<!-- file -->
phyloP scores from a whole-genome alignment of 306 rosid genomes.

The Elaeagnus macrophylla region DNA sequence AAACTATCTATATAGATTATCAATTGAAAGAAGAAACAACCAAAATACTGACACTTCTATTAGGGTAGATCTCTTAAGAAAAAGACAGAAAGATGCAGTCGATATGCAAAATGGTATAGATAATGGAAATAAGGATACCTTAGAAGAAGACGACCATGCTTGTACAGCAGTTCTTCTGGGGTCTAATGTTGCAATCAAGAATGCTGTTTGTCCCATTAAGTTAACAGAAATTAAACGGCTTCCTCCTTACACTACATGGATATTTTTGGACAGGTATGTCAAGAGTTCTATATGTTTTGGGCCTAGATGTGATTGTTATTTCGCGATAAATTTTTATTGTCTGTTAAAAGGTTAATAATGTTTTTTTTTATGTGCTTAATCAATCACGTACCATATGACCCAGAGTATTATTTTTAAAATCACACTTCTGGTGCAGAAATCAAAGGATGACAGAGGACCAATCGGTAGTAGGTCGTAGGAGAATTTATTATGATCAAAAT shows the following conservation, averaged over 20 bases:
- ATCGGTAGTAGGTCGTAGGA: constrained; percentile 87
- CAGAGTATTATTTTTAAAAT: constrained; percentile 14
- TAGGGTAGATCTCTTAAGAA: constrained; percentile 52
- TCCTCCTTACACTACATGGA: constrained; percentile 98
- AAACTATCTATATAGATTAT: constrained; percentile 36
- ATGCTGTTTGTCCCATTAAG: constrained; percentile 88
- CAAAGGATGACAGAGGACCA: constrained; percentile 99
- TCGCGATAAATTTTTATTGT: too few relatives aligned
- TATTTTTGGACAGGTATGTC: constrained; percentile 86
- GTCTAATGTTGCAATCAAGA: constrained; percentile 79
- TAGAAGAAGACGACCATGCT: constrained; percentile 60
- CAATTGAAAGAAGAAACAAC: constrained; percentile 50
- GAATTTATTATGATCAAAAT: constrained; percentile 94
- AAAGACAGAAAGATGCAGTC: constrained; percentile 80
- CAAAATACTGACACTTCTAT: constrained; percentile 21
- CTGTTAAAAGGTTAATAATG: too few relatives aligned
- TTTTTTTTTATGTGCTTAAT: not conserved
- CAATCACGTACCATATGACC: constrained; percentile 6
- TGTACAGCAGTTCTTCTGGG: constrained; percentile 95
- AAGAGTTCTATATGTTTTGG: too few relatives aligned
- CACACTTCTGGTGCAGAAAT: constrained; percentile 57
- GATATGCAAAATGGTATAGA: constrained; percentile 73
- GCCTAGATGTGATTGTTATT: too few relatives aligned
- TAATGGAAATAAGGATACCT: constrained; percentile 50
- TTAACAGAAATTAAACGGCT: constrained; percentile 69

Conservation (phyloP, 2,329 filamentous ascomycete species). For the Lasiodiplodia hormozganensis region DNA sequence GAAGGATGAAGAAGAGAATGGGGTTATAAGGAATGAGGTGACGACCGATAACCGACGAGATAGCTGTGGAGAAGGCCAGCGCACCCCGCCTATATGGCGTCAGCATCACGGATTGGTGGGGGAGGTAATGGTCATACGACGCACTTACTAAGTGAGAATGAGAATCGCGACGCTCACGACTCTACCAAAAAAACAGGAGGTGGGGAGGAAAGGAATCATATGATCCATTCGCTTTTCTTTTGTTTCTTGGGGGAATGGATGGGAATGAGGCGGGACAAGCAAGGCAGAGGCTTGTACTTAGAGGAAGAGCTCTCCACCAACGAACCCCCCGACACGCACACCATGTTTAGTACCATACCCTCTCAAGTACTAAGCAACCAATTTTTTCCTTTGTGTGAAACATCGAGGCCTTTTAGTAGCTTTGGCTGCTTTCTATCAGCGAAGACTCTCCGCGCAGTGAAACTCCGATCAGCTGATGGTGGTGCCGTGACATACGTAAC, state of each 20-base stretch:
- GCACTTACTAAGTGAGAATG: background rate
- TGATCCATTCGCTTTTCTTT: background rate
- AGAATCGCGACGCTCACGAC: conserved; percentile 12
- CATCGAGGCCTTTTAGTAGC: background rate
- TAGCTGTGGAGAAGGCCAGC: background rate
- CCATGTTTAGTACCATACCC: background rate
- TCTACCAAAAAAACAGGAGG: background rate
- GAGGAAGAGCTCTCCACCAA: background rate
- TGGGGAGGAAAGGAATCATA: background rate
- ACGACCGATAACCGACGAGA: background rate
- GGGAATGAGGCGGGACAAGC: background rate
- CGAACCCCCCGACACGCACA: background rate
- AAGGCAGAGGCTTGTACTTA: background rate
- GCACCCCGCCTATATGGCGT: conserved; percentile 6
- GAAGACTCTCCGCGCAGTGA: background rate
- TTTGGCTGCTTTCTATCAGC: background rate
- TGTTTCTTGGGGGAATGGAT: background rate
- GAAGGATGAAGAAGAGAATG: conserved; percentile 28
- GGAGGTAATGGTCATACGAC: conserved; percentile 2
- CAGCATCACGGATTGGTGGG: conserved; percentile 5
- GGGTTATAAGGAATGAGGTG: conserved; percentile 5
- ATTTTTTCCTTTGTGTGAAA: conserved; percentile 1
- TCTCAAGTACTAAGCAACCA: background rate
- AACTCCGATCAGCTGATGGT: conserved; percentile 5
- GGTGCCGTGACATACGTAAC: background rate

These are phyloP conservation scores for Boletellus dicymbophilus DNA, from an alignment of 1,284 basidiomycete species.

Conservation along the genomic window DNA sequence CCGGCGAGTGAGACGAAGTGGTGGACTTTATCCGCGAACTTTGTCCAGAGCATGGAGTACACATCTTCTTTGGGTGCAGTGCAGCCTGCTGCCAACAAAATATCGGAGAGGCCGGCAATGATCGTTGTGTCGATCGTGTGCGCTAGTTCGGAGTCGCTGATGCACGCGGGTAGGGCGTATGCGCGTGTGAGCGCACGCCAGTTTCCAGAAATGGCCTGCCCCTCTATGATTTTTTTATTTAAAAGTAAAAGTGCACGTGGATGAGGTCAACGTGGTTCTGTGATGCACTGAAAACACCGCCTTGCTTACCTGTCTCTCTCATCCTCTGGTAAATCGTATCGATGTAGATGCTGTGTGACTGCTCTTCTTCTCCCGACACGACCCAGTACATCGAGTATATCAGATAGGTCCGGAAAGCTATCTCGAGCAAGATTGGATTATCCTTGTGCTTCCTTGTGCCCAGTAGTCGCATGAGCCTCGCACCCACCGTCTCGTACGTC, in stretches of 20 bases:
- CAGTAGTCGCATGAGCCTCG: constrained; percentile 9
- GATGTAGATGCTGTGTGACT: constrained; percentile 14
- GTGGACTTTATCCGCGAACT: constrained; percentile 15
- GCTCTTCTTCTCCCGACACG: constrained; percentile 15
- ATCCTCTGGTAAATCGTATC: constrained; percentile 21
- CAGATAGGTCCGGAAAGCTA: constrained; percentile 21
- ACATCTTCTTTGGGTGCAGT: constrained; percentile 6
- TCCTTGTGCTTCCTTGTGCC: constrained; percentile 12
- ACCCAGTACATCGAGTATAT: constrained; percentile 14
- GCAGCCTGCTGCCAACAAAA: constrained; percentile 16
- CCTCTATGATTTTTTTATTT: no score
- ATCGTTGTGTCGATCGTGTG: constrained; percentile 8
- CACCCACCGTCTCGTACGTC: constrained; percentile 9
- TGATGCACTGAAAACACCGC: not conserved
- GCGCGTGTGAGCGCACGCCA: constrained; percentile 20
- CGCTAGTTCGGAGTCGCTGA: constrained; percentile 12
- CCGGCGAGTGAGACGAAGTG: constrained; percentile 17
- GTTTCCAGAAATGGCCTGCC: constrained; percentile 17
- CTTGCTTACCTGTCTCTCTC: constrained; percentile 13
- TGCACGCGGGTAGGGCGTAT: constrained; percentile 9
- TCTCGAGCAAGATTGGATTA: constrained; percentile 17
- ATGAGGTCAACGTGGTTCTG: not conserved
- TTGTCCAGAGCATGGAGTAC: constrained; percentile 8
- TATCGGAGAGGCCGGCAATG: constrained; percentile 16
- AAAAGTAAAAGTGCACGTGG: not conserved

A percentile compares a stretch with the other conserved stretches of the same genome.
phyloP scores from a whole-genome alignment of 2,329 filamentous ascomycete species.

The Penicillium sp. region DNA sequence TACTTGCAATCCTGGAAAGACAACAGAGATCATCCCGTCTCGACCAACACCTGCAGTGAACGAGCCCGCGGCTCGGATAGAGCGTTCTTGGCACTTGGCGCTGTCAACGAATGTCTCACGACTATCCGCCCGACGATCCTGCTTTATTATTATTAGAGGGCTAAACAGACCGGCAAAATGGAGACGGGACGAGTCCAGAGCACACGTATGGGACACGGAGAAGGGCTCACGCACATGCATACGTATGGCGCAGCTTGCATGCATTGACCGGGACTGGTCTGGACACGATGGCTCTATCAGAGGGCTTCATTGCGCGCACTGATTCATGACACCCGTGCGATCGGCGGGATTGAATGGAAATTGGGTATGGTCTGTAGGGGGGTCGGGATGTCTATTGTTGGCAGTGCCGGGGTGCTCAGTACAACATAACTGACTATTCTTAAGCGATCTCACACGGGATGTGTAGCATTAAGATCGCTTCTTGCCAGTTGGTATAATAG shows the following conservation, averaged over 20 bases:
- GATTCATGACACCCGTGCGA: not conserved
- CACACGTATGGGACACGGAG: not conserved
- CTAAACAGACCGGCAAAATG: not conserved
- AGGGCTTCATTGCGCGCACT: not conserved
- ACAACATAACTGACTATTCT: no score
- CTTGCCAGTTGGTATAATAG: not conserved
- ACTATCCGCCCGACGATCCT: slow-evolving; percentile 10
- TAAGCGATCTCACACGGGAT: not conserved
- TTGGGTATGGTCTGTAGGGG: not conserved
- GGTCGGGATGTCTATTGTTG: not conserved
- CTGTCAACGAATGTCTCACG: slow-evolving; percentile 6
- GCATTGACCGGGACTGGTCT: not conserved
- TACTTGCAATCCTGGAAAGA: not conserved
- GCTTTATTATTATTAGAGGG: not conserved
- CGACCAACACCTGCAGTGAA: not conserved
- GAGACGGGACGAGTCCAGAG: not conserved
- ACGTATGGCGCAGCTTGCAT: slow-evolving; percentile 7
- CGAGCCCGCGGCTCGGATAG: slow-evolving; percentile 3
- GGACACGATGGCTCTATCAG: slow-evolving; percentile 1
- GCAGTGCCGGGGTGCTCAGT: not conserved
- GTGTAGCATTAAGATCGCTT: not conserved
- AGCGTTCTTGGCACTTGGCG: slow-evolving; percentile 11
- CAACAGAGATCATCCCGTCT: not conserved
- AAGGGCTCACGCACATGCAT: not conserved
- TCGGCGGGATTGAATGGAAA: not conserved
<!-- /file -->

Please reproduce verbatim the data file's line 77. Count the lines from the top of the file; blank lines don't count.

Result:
- ATGAGGTCAACGTGGTTCTG: not conserved